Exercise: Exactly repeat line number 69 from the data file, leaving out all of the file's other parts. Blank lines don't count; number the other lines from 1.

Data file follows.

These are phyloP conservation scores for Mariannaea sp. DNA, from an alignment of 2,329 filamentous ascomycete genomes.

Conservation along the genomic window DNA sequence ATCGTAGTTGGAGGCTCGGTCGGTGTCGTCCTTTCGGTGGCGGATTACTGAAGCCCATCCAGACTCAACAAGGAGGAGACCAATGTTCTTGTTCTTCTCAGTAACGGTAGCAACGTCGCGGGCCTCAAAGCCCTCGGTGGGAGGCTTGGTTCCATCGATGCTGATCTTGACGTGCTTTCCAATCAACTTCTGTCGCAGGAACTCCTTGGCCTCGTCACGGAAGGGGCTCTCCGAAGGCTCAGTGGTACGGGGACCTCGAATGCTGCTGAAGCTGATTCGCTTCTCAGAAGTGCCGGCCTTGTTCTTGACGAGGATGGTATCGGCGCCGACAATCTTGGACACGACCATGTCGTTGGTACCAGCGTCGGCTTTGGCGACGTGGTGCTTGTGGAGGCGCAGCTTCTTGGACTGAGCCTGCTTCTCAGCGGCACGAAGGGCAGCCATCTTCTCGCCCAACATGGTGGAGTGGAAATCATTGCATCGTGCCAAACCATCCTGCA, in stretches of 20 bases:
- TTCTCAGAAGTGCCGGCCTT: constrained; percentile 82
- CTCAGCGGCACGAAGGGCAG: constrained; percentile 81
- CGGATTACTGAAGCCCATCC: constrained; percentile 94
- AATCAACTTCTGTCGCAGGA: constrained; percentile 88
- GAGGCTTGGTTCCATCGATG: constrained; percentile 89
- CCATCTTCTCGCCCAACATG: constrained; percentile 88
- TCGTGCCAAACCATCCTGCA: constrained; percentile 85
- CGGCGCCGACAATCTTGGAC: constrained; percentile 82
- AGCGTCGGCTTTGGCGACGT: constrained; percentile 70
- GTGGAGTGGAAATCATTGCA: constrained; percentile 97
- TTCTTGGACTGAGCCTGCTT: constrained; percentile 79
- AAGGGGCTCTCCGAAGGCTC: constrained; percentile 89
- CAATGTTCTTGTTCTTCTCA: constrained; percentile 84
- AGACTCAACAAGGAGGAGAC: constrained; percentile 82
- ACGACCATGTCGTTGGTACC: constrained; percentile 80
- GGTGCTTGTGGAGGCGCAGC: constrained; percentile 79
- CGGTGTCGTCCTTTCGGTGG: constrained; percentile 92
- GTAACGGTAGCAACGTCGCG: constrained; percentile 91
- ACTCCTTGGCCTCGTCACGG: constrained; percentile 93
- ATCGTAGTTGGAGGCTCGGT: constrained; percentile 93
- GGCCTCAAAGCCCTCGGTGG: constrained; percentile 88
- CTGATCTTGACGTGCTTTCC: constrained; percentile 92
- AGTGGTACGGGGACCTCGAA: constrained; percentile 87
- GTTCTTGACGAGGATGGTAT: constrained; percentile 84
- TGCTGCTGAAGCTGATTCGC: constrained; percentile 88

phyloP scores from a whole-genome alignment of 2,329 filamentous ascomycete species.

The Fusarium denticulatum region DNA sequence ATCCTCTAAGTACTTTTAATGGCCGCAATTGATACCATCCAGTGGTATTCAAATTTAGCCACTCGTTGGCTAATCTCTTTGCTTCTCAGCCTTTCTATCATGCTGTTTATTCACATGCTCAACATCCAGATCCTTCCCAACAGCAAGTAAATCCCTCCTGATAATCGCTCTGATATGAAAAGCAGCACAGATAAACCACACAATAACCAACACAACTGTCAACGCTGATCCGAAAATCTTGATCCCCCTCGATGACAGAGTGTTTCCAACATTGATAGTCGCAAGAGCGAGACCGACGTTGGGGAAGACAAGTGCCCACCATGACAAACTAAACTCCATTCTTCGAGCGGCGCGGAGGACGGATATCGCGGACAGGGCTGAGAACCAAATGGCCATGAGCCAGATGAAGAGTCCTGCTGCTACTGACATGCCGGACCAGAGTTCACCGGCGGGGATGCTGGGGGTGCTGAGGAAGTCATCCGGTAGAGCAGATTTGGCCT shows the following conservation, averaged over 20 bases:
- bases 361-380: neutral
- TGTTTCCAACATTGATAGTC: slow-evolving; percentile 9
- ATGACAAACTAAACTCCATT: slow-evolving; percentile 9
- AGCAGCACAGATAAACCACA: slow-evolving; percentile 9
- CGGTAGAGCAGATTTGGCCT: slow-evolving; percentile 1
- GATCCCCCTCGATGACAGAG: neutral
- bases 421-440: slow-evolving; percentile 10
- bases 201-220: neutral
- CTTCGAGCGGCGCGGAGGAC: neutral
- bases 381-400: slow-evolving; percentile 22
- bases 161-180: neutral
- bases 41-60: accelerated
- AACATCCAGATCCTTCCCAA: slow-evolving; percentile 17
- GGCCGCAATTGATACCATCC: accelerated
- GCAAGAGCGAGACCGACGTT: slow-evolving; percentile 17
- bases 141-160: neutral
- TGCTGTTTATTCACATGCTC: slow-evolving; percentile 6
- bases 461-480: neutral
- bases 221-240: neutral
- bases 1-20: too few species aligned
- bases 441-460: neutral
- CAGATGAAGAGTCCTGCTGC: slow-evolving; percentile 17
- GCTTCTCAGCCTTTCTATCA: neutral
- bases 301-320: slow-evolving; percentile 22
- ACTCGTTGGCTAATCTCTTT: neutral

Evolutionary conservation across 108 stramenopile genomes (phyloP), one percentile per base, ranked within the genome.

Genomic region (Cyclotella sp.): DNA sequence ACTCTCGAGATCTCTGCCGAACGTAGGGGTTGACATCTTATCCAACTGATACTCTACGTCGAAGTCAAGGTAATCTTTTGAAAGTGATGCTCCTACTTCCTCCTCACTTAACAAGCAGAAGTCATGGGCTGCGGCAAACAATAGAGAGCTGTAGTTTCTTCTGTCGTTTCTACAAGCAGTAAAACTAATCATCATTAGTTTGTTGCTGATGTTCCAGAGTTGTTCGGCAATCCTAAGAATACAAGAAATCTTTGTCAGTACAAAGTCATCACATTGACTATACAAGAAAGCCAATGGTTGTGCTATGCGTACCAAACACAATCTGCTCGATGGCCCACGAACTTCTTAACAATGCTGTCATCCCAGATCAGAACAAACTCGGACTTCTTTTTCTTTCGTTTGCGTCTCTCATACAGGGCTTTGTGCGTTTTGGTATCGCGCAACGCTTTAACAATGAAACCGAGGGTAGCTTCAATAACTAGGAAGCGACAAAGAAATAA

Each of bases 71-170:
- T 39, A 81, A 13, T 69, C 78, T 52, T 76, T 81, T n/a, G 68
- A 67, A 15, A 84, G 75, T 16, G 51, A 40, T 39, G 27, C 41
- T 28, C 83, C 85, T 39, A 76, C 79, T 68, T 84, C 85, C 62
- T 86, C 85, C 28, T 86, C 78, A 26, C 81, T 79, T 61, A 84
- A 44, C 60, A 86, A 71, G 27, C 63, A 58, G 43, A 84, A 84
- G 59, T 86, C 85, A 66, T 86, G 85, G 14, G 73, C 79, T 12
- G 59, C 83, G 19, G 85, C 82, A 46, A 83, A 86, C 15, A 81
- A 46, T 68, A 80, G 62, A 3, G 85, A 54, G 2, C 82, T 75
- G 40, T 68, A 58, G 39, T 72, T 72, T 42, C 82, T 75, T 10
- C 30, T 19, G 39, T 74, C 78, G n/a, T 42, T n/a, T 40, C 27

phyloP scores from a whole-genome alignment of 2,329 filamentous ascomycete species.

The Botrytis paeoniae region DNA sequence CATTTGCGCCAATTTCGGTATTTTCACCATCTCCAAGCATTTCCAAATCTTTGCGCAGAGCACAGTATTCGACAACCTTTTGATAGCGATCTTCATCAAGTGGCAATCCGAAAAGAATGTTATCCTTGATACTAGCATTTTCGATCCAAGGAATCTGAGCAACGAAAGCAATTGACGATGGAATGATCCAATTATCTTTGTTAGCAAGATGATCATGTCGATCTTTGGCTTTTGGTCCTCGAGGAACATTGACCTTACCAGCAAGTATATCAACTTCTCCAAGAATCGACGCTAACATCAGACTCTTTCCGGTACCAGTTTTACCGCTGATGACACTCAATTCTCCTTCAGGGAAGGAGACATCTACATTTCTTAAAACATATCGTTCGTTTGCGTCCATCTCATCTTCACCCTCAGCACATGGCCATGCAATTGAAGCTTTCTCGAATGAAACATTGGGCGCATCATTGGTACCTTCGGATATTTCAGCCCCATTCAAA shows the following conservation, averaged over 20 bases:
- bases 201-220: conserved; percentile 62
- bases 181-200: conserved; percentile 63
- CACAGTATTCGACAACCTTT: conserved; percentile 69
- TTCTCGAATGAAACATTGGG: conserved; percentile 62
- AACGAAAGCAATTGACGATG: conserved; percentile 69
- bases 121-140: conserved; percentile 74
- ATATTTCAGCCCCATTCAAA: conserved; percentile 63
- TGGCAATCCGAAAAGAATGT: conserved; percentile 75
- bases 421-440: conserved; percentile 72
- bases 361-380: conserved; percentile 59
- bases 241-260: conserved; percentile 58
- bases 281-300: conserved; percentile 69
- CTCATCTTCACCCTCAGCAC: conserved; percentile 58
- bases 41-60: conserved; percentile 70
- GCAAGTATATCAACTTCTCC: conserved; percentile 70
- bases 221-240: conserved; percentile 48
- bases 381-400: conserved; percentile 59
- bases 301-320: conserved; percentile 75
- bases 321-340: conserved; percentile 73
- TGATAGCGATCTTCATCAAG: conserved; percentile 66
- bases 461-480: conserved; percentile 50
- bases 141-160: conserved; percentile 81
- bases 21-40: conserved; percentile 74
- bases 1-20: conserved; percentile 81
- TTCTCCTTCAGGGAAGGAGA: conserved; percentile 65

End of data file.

The Botrytis paeoniae region DNA sequence CATTTGCGCCAATTTCGGTATTTTCACCATCTCCAAGCATTTCCAAATCTTTGCGCAGAGCACAGTATTCGACAACCTTTTGATAGCGATCTTCATCAAGTGGCAATCCGAAAAGAATGTTATCCTTGATACTAGCATTTTCGATCCAAGGAATCTGAGCAACGAAAGCAATTGACGATGGAATGATCCAATTATCTTTGTTAGCAAGATGATCATGTCGATCTTTGGCTTTTGGTCCTCGAGGAACATTGACCTTACCAGCAAGTATATCAACTTCTCCAAGAATCGACGCTAACATCAGACTCTTTCCGGTACCAGTTTTACCGCTGATGACACTCAATTCTCCTTCAGGGAAGGAGACATCTACATTTCTTAAAACATATCGTTCGTTTGCGTCCATCTCATCTTCACCCTCAGCACATGGCCATGCAATTGAAGCTTTCTCGAATGAAACATTGGGCGCATCATTGGTACCTTCGGATATTTCAGCCCCATTCAAA shows the following conservation, averaged over 20 bases: